The Very Strange Adventures of a Travelling Knight: Part 3 A Flower of War
Phillip landed with a clatter of metal in a meadow. At least, that was what he took it for a first. All round him were long, gently swaying grasses and multi-headed orange flowers being tended to by hovering insects. Some way away was a single, spindly tree. For the first few minutes after his arrival, he was more concerned that after being flung upwards through the door at terrifying speed, he had somehow landed on his feet, perfectly upright and unharmed. Whatever this new world was in which he had found himself, it worked to very different rules to the one he had left behind. He was not entirely surprised to see, a few feet away from him, a wooden trapdoor with a door handle laying completely flat among the grass. It was, of course, closed.
Looking around himself, the Red Knight realized that though this was indeed a meadow, it wasn’t outside. In the distance in front of him and to either side was a pale blue wall which reached up to a cloudless, white sky that must be a ceiling.
If this was a room, he thought, it was the biggest he had ever seen. Twenty times at least the size of the banqueting hall at the Castle, which he had always taken a pride in as a sign of his family’s good fortune. Still, he had already seen a giantess today. Huge people must need huge rooms, after all.
He suddenly felt the need to feel the air on his face. Quite how there could be a wind in a room he didn’t know, but all the plants around him were moving. In fact, since his arrival, they seemed to be working themselves into a frenzy so there must be quite a gale blowing.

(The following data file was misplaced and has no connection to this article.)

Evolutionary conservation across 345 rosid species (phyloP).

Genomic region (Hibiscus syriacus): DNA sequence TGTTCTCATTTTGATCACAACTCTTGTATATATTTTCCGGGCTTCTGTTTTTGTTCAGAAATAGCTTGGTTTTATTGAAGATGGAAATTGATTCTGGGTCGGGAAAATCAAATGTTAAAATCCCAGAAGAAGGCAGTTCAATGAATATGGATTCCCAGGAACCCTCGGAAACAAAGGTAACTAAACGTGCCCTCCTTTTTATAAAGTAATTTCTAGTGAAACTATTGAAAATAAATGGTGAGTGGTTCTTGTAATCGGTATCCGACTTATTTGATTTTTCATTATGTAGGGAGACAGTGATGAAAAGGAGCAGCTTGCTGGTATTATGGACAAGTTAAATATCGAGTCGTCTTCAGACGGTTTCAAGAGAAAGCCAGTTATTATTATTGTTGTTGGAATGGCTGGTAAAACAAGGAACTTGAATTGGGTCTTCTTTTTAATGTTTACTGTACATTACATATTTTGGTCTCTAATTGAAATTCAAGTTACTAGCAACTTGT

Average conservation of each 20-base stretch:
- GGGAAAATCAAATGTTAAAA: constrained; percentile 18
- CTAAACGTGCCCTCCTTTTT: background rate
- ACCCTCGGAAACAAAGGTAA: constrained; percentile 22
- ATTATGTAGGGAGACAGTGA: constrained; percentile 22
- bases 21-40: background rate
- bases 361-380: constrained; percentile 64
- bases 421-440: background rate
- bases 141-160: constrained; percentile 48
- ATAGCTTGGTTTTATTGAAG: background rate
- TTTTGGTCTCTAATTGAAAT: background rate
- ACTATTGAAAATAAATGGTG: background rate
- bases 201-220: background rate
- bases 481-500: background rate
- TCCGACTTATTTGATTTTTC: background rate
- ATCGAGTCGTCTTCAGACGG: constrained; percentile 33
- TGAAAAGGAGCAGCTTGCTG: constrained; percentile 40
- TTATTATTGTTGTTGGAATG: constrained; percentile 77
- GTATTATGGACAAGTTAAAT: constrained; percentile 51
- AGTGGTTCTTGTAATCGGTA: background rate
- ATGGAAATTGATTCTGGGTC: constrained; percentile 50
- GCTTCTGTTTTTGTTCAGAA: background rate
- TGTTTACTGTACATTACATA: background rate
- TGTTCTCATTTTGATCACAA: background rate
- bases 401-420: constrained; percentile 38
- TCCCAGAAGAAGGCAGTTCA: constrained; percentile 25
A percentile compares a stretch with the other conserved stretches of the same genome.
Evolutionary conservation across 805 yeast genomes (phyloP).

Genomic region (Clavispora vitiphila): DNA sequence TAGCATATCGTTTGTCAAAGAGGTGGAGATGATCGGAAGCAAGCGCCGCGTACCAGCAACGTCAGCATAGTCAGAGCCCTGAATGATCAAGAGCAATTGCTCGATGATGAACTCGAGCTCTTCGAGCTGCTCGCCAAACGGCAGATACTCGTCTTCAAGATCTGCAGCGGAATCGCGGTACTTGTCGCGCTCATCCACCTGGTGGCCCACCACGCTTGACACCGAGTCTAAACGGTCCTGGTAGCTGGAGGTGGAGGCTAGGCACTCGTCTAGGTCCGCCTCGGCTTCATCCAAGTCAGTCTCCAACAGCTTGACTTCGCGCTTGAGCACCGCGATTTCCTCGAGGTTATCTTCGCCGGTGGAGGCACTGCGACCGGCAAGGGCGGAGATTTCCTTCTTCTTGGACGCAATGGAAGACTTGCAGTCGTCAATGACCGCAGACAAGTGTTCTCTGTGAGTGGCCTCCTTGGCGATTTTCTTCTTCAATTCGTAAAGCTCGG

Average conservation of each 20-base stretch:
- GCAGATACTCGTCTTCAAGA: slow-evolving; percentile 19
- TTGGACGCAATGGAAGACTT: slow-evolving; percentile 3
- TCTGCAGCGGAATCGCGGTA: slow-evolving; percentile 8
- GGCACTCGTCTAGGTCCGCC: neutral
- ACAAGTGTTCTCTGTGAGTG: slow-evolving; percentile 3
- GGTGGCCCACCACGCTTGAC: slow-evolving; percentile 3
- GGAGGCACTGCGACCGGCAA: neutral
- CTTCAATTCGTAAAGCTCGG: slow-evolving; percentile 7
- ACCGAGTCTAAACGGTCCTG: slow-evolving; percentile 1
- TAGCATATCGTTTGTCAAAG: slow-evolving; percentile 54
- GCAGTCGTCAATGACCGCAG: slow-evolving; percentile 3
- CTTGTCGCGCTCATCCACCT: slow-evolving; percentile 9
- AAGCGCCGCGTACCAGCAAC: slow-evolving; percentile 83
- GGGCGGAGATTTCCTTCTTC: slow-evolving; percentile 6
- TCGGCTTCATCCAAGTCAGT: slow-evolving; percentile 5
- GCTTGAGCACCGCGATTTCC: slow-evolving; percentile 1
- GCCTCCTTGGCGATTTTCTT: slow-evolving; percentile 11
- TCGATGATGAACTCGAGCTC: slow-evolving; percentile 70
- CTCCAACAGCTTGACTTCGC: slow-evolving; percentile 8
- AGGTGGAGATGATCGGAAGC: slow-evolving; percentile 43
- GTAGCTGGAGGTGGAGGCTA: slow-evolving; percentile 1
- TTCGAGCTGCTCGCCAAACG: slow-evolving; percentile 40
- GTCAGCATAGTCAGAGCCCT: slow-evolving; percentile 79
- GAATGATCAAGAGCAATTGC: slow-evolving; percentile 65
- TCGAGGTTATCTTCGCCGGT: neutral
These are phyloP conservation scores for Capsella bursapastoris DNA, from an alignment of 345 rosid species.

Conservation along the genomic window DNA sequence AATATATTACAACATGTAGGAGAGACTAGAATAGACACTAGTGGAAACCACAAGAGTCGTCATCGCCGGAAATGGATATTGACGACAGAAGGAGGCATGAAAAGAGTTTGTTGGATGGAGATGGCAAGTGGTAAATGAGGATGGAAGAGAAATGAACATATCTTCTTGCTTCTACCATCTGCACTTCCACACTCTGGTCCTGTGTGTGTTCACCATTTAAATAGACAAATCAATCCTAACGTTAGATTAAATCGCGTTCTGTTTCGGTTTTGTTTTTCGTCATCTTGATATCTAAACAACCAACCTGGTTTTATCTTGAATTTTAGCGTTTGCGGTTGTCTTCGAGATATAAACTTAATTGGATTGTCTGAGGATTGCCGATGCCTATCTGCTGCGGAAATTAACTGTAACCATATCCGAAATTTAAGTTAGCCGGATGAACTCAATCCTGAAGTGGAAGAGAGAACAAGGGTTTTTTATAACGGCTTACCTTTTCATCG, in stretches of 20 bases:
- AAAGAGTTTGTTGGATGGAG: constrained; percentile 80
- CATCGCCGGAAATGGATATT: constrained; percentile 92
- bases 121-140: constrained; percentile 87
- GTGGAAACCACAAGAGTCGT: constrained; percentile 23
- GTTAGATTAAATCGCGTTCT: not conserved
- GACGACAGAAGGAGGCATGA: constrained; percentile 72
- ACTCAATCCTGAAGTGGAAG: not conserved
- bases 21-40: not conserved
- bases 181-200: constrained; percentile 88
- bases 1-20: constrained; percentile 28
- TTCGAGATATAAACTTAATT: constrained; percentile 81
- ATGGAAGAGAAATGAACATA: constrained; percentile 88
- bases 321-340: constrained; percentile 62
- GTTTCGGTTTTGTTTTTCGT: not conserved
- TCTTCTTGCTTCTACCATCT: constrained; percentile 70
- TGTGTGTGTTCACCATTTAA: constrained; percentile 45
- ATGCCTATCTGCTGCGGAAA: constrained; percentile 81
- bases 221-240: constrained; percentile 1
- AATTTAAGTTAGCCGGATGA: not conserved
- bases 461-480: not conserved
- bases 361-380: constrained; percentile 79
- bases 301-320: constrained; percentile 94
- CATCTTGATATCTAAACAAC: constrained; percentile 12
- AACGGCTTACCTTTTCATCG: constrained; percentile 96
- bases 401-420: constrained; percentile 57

Fresh air, thought Phillip. Fresh air will help clear my head so I can start to properly think things thing through at last. And so he reached up and raised the visor of his red metal helmet. Even under the circumstances he was disappointed that there was no-one around to admire his handsome face, his straight nose and much commented on dimples. The world expanded from the narrow slit he had been observing it through, filling his vision with colour. The dancing orange flowers really were incredibly beautiful he thought.
And the air was still. Not the slightest breath of wind touched his bare skin. So why was everything in the room moving?
The voice that came into his head was high pitched and hissing, the words sounding as though they were formed by a mouth without a throat.
Phillip looked around himself, even though he knew the words were inside his head not his ears. There was no-one. Just him and the meadow and the spindly tree. Was he going mad? He remembered the tales of Mad Sebastian at the Castle. He was rumoured to have talked to frogs and the rain. Was the same madness taking him now?
The voice again.
‘I said, come here!’
Nothing. And then.
‘And I happen to approve of talking to frogs!’
So not only was he hearing voices, the voices knew what he thought! This really didn’t bode well.
The Red Knight found himself looking at the tree. It was moving as frantically as the flowers. In fact, the more Phillip studied it, the more he realized that it didn’t look much like a tree. The trunk split into several smaller arms which rose to spherical heads. It was more like a flower. A weird, furiously gesturing flower. Could it be..?
‘Yes of course it could be! That’s me. Now come here. Let’s get this over with’
Deciding that the voice sounded impatient and that a plant wouldn’t have much of an eye for faces, Phillip lowered his visor. Once more he saw the world through a slit but at least he felt safer.
The room was even bigger than he’d thought and it took him ten minutes to reach the plant. As get got closer he realized the plant was at least twice his height. The heads at the top of it were huge, spherical white blooms. As he approached, the blooms turned in his direction.